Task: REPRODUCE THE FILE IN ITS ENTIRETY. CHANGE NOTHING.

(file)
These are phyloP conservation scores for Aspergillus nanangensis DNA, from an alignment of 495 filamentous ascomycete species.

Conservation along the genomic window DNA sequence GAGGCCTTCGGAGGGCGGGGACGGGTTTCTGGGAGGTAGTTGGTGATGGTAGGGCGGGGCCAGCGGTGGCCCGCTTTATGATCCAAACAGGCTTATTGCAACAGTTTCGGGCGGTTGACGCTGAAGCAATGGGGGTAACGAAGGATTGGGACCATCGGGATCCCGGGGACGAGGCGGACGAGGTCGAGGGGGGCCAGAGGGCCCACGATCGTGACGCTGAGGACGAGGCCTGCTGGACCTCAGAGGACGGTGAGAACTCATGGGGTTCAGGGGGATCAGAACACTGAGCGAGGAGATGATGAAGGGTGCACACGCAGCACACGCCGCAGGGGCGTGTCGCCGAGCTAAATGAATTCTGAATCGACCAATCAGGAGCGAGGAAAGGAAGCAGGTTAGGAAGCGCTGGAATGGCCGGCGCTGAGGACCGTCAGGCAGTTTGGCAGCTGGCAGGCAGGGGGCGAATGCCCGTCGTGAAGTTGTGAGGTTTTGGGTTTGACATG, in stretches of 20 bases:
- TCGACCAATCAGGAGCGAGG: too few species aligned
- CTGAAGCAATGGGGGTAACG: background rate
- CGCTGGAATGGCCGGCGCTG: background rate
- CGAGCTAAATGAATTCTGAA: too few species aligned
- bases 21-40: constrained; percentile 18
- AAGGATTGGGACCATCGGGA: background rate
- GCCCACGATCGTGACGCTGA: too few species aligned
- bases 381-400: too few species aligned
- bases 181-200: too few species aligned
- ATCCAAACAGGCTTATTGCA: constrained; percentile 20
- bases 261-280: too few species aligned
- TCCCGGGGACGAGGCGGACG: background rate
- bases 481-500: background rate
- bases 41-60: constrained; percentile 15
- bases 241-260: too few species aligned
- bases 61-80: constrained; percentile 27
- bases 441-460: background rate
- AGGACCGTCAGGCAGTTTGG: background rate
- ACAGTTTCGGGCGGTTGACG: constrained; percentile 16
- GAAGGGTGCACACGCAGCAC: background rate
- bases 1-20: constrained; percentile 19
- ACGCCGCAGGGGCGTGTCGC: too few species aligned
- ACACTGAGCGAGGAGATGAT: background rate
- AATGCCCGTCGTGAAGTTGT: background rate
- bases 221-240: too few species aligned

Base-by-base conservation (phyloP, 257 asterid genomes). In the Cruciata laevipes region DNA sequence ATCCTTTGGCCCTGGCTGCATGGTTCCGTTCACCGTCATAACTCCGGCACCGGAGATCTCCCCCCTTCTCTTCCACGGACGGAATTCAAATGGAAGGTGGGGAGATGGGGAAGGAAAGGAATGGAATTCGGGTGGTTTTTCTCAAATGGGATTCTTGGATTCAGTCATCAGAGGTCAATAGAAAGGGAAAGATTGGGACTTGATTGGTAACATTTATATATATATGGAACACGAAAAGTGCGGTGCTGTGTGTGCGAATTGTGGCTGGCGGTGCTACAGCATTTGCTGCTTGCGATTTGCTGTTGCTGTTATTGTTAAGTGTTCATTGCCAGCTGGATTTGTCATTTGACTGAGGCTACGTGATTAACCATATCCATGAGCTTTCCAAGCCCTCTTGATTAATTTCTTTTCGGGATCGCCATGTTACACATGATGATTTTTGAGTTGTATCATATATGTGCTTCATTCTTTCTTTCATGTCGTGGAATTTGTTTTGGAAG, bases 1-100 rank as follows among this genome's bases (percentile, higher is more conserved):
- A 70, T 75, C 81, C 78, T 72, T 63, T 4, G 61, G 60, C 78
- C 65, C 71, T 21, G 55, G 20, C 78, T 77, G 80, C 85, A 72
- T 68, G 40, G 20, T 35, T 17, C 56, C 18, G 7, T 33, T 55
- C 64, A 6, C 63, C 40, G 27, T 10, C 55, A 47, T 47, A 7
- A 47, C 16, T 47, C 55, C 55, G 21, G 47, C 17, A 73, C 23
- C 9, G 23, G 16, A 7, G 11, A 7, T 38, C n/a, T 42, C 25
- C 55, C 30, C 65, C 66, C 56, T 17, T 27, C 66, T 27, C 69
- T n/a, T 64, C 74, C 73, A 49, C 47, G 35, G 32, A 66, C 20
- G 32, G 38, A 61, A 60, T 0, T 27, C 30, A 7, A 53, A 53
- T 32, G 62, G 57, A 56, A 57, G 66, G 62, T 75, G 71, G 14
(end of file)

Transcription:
These are phyloP conservation scores for Aspergillus nanangensis DNA, from an alignment of 495 filamentous ascomycete species.

Conservation along the genomic window DNA sequence GAGGCCTTCGGAGGGCGGGGACGGGTTTCTGGGAGGTAGTTGGTGATGGTAGGGCGGGGCCAGCGGTGGCCCGCTTTATGATCCAAACAGGCTTATTGCAACAGTTTCGGGCGGTTGACGCTGAAGCAATGGGGGTAACGAAGGATTGGGACCATCGGGATCCCGGGGACGAGGCGGACGAGGTCGAGGGGGGCCAGAGGGCCCACGATCGTGACGCTGAGGACGAGGCCTGCTGGACCTCAGAGGACGGTGAGAACTCATGGGGTTCAGGGGGATCAGAACACTGAGCGAGGAGATGATGAAGGGTGCACACGCAGCACACGCCGCAGGGGCGTGTCGCCGAGCTAAATGAATTCTGAATCGACCAATCAGGAGCGAGGAAAGGAAGCAGGTTAGGAAGCGCTGGAATGGCCGGCGCTGAGGACCGTCAGGCAGTTTGGCAGCTGGCAGGCAGGGGGCGAATGCCCGTCGTGAAGTTGTGAGGTTTTGGGTTTGACATG, in stretches of 20 bases:
- TCGACCAATCAGGAGCGAGG: too few species aligned
- CTGAAGCAATGGGGGTAACG: background rate
- CGCTGGAATGGCCGGCGCTG: background rate
- CGAGCTAAATGAATTCTGAA: too few species aligned
- bases 21-40: constrained; percentile 18
- AAGGATTGGGACCATCGGGA: background rate
- GCCCACGATCGTGACGCTGA: too few species aligned
- bases 381-400: too few species aligned
- bases 181-200: too few species aligned
- ATCCAAACAGGCTTATTGCA: constrained; percentile 20
- bases 261-280: too few species aligned
- TCCCGGGGACGAGGCGGACG: background rate
- bases 481-500: background rate
- bases 41-60: constrained; percentile 15
- bases 241-260: too few species aligned
- bases 61-80: constrained; percentile 27
- bases 441-460: background rate
- AGGACCGTCAGGCAGTTTGG: background rate
- ACAGTTTCGGGCGGTTGACG: constrained; percentile 16
- GAAGGGTGCACACGCAGCAC: background rate
- bases 1-20: constrained; percentile 19
- ACGCCGCAGGGGCGTGTCGC: too few species aligned
- ACACTGAGCGAGGAGATGAT: background rate
- AATGCCCGTCGTGAAGTTGT: background rate
- bases 221-240: too few species aligned

Base-by-base conservation (phyloP, 257 asterid genomes). In the Cruciata laevipes region DNA sequence ATCCTTTGGCCCTGGCTGCATGGTTCCGTTCACCGTCATAACTCCGGCACCGGAGATCTCCCCCCTTCTCTTCCACGGACGGAATTCAAATGGAAGGTGGGGAGATGGGGAAGGAAAGGAATGGAATTCGGGTGGTTTTTCTCAAATGGGATTCTTGGATTCAGTCATCAGAGGTCAATAGAAAGGGAAAGATTGGGACTTGATTGGTAACATTTATATATATATGGAACACGAAAAGTGCGGTGCTGTGTGTGCGAATTGTGGCTGGCGGTGCTACAGCATTTGCTGCTTGCGATTTGCTGTTGCTGTTATTGTTAAGTGTTCATTGCCAGCTGGATTTGTCATTTGACTGAGGCTACGTGATTAACCATATCCATGAGCTTTCCAAGCCCTCTTGATTAATTTCTTTTCGGGATCGCCATGTTACACATGATGATTTTTGAGTTGTATCATATATGTGCTTCATTCTTTCTTTCATGTCGTGGAATTTGTTTTGGAAG, bases 1-100 rank as follows among this genome's bases (percentile, higher is more conserved):
- A 70, T 75, C 81, C 78, T 72, T 63, T 4, G 61, G 60, C 78
- C 65, C 71, T 21, G 55, G 20, C 78, T 77, G 80, C 85, A 72
- T 68, G 40, G 20, T 35, T 17, C 56, C 18, G 7, T 33, T 55
- C 64, A 6, C 63, C 40, G 27, T 10, C 55, A 47, T 47, A 7
- A 47, C 16, T 47, C 55, C 55, G 21, G 47, C 17, A 73, C 23
- C 9, G 23, G 16, A 7, G 11, A 7, T 38, C n/a, T 42, C 25
- C 55, C 30, C 65, C 66, C 56, T 17, T 27, C 66, T 27, C 69
- T n/a, T 64, C 74, C 73, A 49, C 47, G 35, G 32, A 66, C 20
- G 32, G 38, A 61, A 60, T 0, T 27, C 30, A 7, A 53, A 53
- T 32, G 62, G 57, A 56, A 57, G 66, G 62, T 75, G 71, G 14